This must be said: The most memorable line from Donald John Trump’s inaugural address didn’t appeal to our highest ideals, but instead it spoke to one of the scourges that plagues our society.
The president said on Jan. 20, 2017: “This American carnage stops right here and stops right now.”
Now, to be fair, he was referring to the scourge of drugs and gang violence. The law-and-order candidate who became president vowed to end the violence associated with that activity.
However, the “American carnage” that continues to plague us has spilled more blood, caused more heartache, shed more tears, delivered more grief to the nation.
Eleven worshipers at a Pittsburgh, Pa., synagogue were gunned down early Saturday. Four police officers were injured. The cops arrested a man in connection with the slaughter at the Tree of Life temple.
He reportedly is a virulent anti-Semite. He has committed the worst attack on the Jewish American community in U.S. history. The suspect faces charges associated with hate crimes.
The American carnage is continuing. There appears to be no sign of an end to it. The president is demonstrating — to the absolute non-surprise to millions of Americans — a jaw-dropping inability to comfort a nation in mourning.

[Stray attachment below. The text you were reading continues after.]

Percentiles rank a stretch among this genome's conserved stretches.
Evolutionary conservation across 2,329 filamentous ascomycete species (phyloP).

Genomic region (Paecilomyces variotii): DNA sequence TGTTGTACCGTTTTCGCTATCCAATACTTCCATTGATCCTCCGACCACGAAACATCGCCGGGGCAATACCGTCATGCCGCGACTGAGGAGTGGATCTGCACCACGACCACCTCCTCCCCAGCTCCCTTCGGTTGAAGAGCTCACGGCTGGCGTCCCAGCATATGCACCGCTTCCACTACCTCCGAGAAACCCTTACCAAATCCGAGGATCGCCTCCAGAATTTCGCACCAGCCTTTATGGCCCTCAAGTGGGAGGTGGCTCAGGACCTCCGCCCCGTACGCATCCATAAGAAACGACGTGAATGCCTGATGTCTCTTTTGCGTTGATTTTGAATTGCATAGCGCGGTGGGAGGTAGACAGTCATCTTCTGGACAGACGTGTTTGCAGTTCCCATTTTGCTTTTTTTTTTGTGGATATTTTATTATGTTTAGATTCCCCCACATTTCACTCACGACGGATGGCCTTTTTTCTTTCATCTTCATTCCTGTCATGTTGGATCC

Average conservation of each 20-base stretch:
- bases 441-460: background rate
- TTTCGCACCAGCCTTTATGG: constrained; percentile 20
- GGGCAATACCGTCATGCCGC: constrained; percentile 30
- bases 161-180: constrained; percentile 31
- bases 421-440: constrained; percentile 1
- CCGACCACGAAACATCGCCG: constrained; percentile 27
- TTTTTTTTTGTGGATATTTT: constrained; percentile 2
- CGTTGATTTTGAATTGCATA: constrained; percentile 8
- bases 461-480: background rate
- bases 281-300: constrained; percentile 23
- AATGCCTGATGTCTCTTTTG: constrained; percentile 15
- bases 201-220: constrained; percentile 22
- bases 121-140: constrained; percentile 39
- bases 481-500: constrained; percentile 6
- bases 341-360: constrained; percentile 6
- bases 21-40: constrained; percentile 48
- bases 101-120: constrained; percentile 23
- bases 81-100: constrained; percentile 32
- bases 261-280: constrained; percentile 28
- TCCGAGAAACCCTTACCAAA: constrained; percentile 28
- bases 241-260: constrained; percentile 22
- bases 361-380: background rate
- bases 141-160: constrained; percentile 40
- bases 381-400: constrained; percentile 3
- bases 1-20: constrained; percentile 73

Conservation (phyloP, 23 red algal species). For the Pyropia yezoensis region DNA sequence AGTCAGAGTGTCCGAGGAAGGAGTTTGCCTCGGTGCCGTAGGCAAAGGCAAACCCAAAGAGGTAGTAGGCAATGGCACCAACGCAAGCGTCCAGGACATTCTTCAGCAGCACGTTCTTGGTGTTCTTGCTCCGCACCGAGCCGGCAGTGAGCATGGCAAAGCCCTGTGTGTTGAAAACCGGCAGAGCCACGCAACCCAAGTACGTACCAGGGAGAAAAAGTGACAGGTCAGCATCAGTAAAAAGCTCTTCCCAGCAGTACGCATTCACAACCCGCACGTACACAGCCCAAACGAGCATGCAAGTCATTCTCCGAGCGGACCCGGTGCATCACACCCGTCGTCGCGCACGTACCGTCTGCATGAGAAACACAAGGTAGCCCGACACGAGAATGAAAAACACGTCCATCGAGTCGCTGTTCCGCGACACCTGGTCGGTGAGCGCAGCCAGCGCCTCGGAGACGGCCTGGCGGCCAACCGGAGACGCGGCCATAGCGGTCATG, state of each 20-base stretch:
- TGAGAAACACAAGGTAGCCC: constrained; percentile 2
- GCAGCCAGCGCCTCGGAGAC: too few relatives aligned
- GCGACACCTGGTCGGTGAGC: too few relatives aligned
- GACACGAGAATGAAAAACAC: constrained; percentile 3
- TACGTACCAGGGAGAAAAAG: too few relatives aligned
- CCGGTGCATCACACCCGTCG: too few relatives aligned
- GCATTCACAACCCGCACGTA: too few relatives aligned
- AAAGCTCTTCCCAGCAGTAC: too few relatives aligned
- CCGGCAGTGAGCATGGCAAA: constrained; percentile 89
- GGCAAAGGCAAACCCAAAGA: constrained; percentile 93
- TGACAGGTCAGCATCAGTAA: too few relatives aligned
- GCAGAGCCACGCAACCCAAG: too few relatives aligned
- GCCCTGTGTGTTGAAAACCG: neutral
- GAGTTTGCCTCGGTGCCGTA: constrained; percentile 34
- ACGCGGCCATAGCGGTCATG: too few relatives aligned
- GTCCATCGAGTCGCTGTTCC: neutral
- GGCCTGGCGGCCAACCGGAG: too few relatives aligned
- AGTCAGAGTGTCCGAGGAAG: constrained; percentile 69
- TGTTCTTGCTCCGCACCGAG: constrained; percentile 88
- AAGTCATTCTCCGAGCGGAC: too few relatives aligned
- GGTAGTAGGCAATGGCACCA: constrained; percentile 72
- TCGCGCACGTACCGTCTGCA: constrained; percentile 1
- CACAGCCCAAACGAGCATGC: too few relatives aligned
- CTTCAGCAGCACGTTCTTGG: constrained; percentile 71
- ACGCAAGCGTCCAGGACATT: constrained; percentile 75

Admittedly, this latest spasm of bloodletting isn’t “this American carnage” to which the new president referred in his inaugural speech. Nevertheless, it is an American carnage that needs the nation’s undivided attention.
Pittsburgh now joins the roster of communities stricken by mass murder: Littleton, Aurora, Orlando, Springfield, Charleston, Parkland, Orlando, Newtown, Blacksburg, Killeen, Santa Fe, Sutherland Springs … my goodness, I simply cannot remember all of them.
They all have been victimized by the “American carnage.”
Mr. President, you have work to do. Get busy.